740.00119 EW/7–1445

No. 377
United States Delegation Working Paper1

(Draft of Proposed Letter by the President to Generalissimo Stalin and Prime Minister Churchill)

My personal representative on the Allied Commission on Reparations, Ambassador Pauley, has reported the progress made by that commission. He states that two important accomplishments have been made,—namely, that the members of the Commission are agreed:

Upon a 56, 22 and 22 percentage allocation between the USSR, UK and USA, respectively, of whatever amount of reparations may be available to these nations. To meet the validated claims for reparations on the part of other nations, as determined by the mutual agreement of the three powers, each of the three powers will give up from their share in the ratio that each share bears to the total.2
Upon a procedure for settling the division of reparations between countries other than the UK, USA, and USSR, which procedure neither pre-judges the claims of any nation nor attempts to award any fixed percentage of reparations even to any of those represented on the Allied Commission on Reparations.3

I am sure that these two important points of agreement will have your whole-hearted approval as they have mine. Copies of the texts of these points of agreement are attached.4

Ambassador Pauley has reported further progress by the Allied Commission on Reparations in reaching almost complete agreement on a series of eight important principles upon which the entire reparations program should be based. These principles I find soundly conceived and evidence a broad understanding on the part of the three great powers in their proposed treatment of the internal economic problems of Germany. Agreement has not yet been reached [Page 549] on the last clause in the last sentence of the final principle. I quote these principles in full, underlining this one last clause which the representatives on the Commission submit to us for decision:5

. . . . . . .

I feel sure you will concur in these principles including the underlined clause. The United States must insist that such necessary imports as are approved by our governments shall constitute a first charge against exports from Germany of current production and stocks of goods. To do otherwise, will lead either to a repetition of our mistakes at the end of the last war, or leave us unable to bring about the desired industrial disarmament of Germany.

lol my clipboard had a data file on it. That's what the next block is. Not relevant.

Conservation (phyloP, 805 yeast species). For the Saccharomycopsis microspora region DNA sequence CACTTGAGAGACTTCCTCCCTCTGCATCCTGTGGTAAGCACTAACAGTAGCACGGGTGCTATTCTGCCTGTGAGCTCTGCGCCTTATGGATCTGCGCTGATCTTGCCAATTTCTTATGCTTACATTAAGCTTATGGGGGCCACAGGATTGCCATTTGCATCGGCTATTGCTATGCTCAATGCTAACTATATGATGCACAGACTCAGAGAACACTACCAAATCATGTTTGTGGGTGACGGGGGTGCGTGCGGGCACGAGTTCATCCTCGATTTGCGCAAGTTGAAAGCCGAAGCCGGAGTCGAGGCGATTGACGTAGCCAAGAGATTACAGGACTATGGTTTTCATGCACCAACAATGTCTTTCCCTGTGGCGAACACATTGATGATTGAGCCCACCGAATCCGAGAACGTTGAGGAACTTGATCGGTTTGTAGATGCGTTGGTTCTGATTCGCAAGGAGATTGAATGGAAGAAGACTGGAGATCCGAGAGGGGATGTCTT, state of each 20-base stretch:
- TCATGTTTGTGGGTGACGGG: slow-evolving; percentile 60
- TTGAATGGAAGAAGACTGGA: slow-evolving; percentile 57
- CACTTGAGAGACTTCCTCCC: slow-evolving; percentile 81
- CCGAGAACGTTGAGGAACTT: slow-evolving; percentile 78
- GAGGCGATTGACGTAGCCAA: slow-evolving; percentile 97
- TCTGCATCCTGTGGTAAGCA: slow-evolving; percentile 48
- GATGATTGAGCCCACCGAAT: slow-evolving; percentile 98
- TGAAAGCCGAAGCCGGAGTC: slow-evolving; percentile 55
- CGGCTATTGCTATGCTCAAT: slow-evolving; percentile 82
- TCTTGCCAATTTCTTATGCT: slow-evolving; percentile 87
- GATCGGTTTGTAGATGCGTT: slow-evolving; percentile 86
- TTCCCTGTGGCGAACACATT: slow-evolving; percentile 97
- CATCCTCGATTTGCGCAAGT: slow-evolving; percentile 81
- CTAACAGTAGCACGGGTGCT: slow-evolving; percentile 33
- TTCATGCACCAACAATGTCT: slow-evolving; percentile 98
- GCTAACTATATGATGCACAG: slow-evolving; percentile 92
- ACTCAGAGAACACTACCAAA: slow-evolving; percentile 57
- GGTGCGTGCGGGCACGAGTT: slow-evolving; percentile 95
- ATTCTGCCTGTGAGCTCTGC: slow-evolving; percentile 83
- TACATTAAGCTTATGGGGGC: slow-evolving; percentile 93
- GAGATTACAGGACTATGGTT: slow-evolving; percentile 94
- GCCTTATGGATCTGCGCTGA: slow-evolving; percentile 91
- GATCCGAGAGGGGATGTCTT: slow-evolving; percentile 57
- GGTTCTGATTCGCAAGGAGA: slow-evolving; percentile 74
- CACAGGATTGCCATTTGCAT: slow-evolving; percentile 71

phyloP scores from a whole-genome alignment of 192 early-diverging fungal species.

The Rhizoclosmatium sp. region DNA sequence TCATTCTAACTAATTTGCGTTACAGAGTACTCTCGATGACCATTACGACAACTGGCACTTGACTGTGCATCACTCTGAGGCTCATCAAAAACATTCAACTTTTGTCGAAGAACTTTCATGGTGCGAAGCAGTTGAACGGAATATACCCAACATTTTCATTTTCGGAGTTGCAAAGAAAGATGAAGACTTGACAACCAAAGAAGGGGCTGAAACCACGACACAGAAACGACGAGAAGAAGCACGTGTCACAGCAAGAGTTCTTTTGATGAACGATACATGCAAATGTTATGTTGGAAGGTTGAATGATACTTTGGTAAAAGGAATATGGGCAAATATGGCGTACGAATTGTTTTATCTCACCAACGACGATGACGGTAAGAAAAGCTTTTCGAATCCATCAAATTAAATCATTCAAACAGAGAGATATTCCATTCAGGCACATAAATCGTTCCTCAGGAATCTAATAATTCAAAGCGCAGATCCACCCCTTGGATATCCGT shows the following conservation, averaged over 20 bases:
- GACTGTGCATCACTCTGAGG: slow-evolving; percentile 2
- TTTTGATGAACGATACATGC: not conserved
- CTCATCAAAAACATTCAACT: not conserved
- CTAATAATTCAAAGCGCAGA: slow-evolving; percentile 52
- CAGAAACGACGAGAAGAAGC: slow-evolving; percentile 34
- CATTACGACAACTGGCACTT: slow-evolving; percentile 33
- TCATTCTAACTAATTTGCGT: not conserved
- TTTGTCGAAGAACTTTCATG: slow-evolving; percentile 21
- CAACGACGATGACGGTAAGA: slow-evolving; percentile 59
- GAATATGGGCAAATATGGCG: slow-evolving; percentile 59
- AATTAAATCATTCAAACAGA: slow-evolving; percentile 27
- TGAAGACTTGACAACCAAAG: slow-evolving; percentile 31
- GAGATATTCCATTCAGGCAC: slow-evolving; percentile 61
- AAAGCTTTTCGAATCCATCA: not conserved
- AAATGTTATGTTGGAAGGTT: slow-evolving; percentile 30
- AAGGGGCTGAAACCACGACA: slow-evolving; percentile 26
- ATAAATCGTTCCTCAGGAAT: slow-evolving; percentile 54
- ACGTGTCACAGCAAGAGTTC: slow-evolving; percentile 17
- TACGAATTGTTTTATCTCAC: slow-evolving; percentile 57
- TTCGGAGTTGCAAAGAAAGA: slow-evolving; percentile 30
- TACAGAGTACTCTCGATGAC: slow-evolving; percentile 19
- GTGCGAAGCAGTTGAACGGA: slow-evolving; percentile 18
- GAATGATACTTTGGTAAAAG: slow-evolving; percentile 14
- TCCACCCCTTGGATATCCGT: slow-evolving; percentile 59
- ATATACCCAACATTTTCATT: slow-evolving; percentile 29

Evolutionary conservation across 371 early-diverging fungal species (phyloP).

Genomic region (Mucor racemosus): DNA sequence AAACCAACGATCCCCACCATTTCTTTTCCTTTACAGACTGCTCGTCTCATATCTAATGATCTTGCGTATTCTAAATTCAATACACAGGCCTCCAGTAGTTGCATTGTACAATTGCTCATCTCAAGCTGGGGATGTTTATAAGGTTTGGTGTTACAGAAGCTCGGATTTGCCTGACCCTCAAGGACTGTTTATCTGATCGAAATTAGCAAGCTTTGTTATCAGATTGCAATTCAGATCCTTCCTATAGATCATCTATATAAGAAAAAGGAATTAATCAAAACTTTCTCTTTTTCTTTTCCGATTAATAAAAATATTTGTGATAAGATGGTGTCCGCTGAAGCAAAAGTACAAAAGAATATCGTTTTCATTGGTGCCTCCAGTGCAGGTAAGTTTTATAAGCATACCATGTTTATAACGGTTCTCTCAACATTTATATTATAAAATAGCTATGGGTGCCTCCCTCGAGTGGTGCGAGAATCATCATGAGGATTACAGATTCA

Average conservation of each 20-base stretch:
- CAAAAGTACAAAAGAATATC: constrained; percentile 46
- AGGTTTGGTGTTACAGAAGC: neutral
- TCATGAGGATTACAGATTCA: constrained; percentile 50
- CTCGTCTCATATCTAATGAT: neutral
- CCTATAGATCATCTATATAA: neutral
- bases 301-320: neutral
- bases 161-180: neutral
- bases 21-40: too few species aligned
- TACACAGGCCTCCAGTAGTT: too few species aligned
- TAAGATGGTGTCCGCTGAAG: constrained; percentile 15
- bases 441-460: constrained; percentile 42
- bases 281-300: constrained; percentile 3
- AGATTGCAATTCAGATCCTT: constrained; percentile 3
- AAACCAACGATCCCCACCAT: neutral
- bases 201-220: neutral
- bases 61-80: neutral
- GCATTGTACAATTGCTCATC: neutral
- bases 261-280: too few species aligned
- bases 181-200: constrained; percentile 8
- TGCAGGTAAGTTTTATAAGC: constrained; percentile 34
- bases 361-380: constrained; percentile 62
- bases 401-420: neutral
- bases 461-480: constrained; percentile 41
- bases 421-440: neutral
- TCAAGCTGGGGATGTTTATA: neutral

I am also informed that the commission has discussed war booty and restitution as related to reparations. No common definition of terms has been set down. No definitive plan of reparations can be drawn properly, and no program can be administered uniformly and effectively unless the subject matter of that plan is clearly and definitely agreed upon by our three governments.

The United States proposes that:

Restitution shall be confined to identifiable artistic, religious and cultural objects existing at the date of the invasion of the territories from which such objects have been removed, insofar as such objects can be recovered and irrespective of the form of dispossession by which they came into enemy hands. While any nation entitled to reparation may be allowed a prior claim for the return of certain other particular types of identifiable property removed by the enemy, the value of such property, if returned, shall be entered on the reparations account of such nation.
War booty shall be limited to finished equipment and supplies produced for and belonging to the German armed forces exclusive of any facilities used to produce such equipment or supplies.
Except for transfers of property6 as restitution, war booty or exports to pay for approved imports, all transfers from7 territory within the boundaries of the German Reich as it existed on December 31, 1937, should be deemed8 reparations.9

[Page 550]

I am confident that you will appreciate the need for resolving these important questions immediately. Otherwise, it will be impossible to implement the reparations program so essential for the removal of German war potential and the reconstruction of the liberated countries of Europe which have suffered so much from German aggression. It is for these reasons that I am presenting our proposed definite answers to these questions for your concurrence at our coming conference.

  1. This appears to be a paper prepared by Pauley’s staff at Moscow for use in opening the negotiations at the Conference with respect to reparations. Truman, however, used for this purpose document No. 894, printed in vol. ii . Cf. document No. 214.
  2. Cf. attachment 3 to document No. 894.
  3. Cf. attachment 4 to document No. 894.
  4. No papers found attached to this draft.
  5. For the text of the eight principles here omitted, see document No. 367.
  6. The words “transfers of property” have been changed by hand to “property transferred”.
  7. The words “transfers from” have been changed by hand to “property in the”.
  8. The words “should be deemed” have been changed by hand to “shall be subject to”.
  9. Cf. the following undated working paper in the Pauley Files, headed “Relation of Reparation Deliveries and Other Property Removals”:

    “All property removed from Germany by any United Nation shall be considered as reparations, unless it falls within one of the following categories:

    • “(1) Exports payable in currencies acceptable to the Allied Commission on Reparations;
    • “(2) War booty; and
    • “(3) Restitutions.”